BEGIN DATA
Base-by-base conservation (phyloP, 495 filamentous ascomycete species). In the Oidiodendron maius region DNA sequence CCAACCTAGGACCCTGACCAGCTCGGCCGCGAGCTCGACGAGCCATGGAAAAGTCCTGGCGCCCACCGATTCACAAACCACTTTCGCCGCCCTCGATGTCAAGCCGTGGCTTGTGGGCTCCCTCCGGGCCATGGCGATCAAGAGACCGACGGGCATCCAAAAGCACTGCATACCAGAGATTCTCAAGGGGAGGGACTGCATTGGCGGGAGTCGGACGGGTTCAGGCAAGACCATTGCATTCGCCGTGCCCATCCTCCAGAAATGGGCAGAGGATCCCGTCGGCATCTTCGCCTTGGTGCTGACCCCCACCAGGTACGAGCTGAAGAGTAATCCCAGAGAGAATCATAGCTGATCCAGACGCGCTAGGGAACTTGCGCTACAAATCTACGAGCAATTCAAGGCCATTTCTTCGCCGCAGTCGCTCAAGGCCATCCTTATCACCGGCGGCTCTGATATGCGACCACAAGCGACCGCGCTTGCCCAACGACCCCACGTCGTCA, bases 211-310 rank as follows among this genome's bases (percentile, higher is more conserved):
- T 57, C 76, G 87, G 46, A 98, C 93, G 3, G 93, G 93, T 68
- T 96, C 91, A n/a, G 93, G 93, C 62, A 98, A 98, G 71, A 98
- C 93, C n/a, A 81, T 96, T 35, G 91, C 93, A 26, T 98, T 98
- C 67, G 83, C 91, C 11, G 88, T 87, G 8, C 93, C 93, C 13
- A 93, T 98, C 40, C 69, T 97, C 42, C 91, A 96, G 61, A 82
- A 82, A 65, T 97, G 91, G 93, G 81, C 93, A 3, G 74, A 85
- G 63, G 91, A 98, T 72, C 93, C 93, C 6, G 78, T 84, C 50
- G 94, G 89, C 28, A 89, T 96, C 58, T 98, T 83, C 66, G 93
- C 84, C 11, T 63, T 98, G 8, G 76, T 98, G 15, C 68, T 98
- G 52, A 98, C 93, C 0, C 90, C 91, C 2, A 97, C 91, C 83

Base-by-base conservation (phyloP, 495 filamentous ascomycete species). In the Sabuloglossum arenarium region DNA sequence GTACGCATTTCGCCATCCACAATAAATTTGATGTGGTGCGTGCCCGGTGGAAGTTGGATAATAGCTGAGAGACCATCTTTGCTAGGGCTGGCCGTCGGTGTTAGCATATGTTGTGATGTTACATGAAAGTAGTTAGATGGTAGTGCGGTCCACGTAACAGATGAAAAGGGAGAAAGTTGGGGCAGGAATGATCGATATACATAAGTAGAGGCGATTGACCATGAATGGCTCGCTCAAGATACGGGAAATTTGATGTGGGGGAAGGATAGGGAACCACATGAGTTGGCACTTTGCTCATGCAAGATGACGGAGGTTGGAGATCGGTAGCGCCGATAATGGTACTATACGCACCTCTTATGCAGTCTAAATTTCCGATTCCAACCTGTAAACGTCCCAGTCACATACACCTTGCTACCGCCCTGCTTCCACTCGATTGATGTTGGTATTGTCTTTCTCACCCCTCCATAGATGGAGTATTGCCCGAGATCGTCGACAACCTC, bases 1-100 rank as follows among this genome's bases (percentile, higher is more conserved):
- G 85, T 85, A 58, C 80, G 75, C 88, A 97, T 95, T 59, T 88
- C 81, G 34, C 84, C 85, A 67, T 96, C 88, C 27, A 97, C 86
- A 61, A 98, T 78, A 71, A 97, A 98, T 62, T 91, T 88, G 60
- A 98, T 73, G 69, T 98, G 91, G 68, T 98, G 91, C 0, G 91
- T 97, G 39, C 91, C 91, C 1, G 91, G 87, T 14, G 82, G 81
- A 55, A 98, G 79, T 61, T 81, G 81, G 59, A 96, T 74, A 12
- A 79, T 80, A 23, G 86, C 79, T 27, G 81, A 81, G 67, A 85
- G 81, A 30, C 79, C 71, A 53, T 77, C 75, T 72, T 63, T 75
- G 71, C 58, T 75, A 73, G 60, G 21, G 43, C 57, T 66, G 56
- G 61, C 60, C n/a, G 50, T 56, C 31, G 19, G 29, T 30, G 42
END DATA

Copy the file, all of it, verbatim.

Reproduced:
Base-by-base conservation (phyloP, 495 filamentous ascomycete species). In the Oidiodendron maius region DNA sequence CCAACCTAGGACCCTGACCAGCTCGGCCGCGAGCTCGACGAGCCATGGAAAAGTCCTGGCGCCCACCGATTCACAAACCACTTTCGCCGCCCTCGATGTCAAGCCGTGGCTTGTGGGCTCCCTCCGGGCCATGGCGATCAAGAGACCGACGGGCATCCAAAAGCACTGCATACCAGAGATTCTCAAGGGGAGGGACTGCATTGGCGGGAGTCGGACGGGTTCAGGCAAGACCATTGCATTCGCCGTGCCCATCCTCCAGAAATGGGCAGAGGATCCCGTCGGCATCTTCGCCTTGGTGCTGACCCCCACCAGGTACGAGCTGAAGAGTAATCCCAGAGAGAATCATAGCTGATCCAGACGCGCTAGGGAACTTGCGCTACAAATCTACGAGCAATTCAAGGCCATTTCTTCGCCGCAGTCGCTCAAGGCCATCCTTATCACCGGCGGCTCTGATATGCGACCACAAGCGACCGCGCTTGCCCAACGACCCCACGTCGTCA, bases 211-310 rank as follows among this genome's bases (percentile, higher is more conserved):
- T 57, C 76, G 87, G 46, A 98, C 93, G 3, G 93, G 93, T 68
- T 96, C 91, A n/a, G 93, G 93, C 62, A 98, A 98, G 71, A 98
- C 93, C n/a, A 81, T 96, T 35, G 91, C 93, A 26, T 98, T 98
- C 67, G 83, C 91, C 11, G 88, T 87, G 8, C 93, C 93, C 13
- A 93, T 98, C 40, C 69, T 97, C 42, C 91, A 96, G 61, A 82
- A 82, A 65, T 97, G 91, G 93, G 81, C 93, A 3, G 74, A 85
- G 63, G 91, A 98, T 72, C 93, C 93, C 6, G 78, T 84, C 50
- G 94, G 89, C 28, A 89, T 96, C 58, T 98, T 83, C 66, G 93
- C 84, C 11, T 63, T 98, G 8, G 76, T 98, G 15, C 68, T 98
- G 52, A 98, C 93, C 0, C 90, C 91, C 2, A 97, C 91, C 83

Base-by-base conservation (phyloP, 495 filamentous ascomycete species). In the Sabuloglossum arenarium region DNA sequence GTACGCATTTCGCCATCCACAATAAATTTGATGTGGTGCGTGCCCGGTGGAAGTTGGATAATAGCTGAGAGACCATCTTTGCTAGGGCTGGCCGTCGGTGTTAGCATATGTTGTGATGTTACATGAAAGTAGTTAGATGGTAGTGCGGTCCACGTAACAGATGAAAAGGGAGAAAGTTGGGGCAGGAATGATCGATATACATAAGTAGAGGCGATTGACCATGAATGGCTCGCTCAAGATACGGGAAATTTGATGTGGGGGAAGGATAGGGAACCACATGAGTTGGCACTTTGCTCATGCAAGATGACGGAGGTTGGAGATCGGTAGCGCCGATAATGGTACTATACGCACCTCTTATGCAGTCTAAATTTCCGATTCCAACCTGTAAACGTCCCAGTCACATACACCTTGCTACCGCCCTGCTTCCACTCGATTGATGTTGGTATTGTCTTTCTCACCCCTCCATAGATGGAGTATTGCCCGAGATCGTCGACAACCTC, bases 1-100 rank as follows among this genome's bases (percentile, higher is more conserved):
- G 85, T 85, A 58, C 80, G 75, C 88, A 97, T 95, T 59, T 88
- C 81, G 34, C 84, C 85, A 67, T 96, C 88, C 27, A 97, C 86
- A 61, A 98, T 78, A 71, A 97, A 98, T 62, T 91, T 88, G 60
- A 98, T 73, G 69, T 98, G 91, G 68, T 98, G 91, C 0, G 91
- T 97, G 39, C 91, C 91, C 1, G 91, G 87, T 14, G 82, G 81
- A 55, A 98, G 79, T 61, T 81, G 81, G 59, A 96, T 74, A 12
- A 79, T 80, A 23, G 86, C 79, T 27, G 81, A 81, G 67, A 85
- G 81, A 30, C 79, C 71, A 53, T 77, C 75, T 72, T 63, T 75
- G 71, C 58, T 75, A 73, G 60, G 21, G 43, C 57, T 66, G 56
- G 61, C 60, C n/a, G 50, T 56, C 31, G 19, G 29, T 30, G 42